1/1/1979 Melody Maker (1-1-79 Railway Hotel London, England Show Review)
Killer Cure The Cure Railway Hotel, London
As the country slips into a non-operative stasis, here comes some good news. The subject of the bulletin is the Cure, a brand new three-piece from Crawley.
Last Wednesday, Robert Smith (guitar/vocals), Mike Dempsey (bass) and Lol Tolhurst (drums) played what I'm going to describe as modern pop. Don't groan - this is one of those occasions (happily growing more numerous) when the handle fits. All three members are in their late teens, and evince the kind of apprehensive excitement of discovery that make for interesting and invigorating sensations.
Of course, I'm not saying that they are ready-made saviours. There are rough patches (a new PA backline caused some nervy moments), and they need to work on projecting their act, but despite these teething troubles they showed a glorious potential.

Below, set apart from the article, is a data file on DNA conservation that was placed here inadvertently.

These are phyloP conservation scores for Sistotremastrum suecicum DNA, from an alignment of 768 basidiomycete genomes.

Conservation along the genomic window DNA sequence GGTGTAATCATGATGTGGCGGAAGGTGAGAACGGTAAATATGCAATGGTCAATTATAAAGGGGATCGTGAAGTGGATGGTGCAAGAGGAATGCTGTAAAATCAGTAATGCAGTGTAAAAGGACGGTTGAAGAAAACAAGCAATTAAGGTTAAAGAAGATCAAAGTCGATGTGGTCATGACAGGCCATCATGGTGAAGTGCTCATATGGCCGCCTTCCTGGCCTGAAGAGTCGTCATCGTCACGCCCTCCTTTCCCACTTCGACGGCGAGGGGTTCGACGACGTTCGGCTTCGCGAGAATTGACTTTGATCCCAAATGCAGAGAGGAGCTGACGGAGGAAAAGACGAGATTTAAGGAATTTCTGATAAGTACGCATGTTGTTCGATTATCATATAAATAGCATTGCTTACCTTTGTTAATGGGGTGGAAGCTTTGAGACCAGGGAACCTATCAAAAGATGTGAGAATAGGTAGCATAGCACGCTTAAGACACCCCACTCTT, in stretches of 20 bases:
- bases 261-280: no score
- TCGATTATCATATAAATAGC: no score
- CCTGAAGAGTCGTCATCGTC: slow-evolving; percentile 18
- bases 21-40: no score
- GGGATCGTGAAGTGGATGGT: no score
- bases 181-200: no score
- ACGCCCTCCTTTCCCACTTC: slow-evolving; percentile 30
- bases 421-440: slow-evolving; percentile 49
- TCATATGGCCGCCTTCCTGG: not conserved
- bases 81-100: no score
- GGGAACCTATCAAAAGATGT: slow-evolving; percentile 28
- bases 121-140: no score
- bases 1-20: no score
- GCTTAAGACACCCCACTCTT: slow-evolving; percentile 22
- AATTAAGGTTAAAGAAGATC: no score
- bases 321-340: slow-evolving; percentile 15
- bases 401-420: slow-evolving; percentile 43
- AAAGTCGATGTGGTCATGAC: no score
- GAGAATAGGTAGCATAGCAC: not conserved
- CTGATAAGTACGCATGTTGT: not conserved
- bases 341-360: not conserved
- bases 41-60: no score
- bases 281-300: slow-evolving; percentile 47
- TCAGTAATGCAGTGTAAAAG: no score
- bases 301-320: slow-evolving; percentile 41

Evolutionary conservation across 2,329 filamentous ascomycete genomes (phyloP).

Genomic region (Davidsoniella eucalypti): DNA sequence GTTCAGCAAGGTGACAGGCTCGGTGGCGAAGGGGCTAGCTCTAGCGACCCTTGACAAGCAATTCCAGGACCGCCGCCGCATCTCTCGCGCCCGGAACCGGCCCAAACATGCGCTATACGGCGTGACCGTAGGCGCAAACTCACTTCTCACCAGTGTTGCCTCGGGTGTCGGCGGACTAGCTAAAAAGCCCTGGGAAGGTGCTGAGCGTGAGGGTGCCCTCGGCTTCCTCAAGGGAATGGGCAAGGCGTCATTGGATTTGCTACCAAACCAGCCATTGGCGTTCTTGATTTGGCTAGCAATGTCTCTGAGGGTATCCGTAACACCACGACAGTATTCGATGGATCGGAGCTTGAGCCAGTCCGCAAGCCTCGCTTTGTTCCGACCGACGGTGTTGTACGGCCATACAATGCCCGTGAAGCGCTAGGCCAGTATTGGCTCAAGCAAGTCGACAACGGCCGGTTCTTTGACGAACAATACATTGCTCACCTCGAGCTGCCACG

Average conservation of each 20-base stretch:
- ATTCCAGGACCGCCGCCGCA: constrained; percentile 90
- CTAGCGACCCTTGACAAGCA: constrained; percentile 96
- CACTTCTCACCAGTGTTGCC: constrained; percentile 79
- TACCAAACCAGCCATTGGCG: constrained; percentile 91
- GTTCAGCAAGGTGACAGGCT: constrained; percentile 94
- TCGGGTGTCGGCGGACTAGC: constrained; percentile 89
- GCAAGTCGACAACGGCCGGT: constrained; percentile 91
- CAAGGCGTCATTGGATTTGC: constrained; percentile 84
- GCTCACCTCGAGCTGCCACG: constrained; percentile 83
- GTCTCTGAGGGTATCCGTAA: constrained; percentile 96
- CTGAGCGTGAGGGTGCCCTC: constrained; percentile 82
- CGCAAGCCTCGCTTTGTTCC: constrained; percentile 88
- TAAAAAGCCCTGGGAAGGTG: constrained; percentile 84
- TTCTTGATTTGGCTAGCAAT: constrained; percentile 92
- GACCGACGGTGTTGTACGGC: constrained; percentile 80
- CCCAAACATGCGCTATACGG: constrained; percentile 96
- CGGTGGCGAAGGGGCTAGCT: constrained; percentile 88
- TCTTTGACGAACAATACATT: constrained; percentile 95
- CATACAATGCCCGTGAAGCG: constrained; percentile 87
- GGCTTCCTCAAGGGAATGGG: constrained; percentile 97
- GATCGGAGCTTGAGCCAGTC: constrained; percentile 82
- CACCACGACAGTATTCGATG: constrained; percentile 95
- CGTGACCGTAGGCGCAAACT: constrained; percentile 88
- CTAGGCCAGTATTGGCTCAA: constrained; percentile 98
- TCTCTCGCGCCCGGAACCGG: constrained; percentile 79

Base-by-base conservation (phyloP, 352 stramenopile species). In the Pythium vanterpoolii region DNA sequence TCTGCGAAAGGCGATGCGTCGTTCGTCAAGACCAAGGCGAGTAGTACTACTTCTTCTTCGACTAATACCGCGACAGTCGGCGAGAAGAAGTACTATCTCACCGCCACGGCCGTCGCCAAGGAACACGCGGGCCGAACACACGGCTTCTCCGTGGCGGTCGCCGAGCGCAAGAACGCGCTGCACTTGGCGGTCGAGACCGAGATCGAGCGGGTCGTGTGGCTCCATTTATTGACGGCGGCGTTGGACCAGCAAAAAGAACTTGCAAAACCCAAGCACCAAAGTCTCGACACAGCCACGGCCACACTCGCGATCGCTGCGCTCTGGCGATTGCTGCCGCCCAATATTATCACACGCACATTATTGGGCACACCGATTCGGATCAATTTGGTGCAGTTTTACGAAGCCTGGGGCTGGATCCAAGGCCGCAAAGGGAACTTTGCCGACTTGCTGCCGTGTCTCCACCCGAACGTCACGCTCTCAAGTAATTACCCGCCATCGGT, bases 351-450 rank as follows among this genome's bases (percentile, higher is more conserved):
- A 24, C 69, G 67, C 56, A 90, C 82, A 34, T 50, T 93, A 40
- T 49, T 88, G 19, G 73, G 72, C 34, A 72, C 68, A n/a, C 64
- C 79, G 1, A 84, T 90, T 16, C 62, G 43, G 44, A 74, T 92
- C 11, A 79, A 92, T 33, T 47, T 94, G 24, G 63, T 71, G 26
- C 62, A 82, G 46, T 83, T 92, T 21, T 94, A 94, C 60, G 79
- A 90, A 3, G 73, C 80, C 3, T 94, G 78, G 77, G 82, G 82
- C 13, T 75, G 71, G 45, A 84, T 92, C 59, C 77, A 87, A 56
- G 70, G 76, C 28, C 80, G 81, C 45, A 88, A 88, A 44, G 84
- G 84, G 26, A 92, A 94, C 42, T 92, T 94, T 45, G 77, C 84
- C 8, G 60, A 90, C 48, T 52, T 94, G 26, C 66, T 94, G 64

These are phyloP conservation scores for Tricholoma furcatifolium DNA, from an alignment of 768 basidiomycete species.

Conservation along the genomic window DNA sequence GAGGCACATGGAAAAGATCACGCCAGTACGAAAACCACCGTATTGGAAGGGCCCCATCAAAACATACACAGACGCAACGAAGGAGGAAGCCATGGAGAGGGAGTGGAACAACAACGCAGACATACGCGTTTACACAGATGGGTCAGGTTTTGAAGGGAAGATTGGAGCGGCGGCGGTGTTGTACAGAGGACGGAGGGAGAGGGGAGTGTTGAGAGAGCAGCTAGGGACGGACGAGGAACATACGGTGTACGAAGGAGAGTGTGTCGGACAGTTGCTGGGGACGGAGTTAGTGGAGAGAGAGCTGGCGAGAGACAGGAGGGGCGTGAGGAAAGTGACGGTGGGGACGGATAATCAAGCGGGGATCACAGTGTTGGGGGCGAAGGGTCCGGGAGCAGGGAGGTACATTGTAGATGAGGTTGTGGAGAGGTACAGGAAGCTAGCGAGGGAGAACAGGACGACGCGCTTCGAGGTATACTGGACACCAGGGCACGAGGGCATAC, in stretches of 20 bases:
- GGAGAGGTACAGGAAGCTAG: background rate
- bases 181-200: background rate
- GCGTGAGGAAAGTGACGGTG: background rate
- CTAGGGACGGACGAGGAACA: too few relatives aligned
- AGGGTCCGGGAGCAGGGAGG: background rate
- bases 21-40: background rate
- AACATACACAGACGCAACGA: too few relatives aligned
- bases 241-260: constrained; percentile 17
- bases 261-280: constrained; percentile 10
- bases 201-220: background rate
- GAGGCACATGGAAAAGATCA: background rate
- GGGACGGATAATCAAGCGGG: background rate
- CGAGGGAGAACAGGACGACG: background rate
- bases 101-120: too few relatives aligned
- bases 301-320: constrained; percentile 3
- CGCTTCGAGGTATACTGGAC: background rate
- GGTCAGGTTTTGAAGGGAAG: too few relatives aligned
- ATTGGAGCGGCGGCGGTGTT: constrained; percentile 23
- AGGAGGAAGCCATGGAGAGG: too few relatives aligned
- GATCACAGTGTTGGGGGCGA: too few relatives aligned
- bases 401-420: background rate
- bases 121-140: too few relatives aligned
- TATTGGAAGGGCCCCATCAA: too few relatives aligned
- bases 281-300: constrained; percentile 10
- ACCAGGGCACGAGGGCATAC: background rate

Tolhurst is sturdy, while Dempsey and Smith manage to be both rythmically sound and melodically inventive. Smith's voice is a lot stronger than it appears to be on their current single on Small Wonder, "Killing An Arab" (a sort of distillation of Camus' novel, The Stranger) coupled with "10.15 Saturday Night" (which should have been the top-side).
At the moment, though, their real strength lies in the material, wich is generally co-written by the trio. The plundering of classic Sixties poprock with post-punk economy and drive. The effect is tight and open-ended, considered but on the right side of rough.
Take a song like "Boys Don't Cry," for example: reminiscent in structure of a Beatles' flipside around '64/'65, its appealing choppiness and ebullient angularity meet contemporary needs pretty well dead on. Mix in some imaginative lyrics (often tersely evocative narratives) and the experience should be far from unpleasant.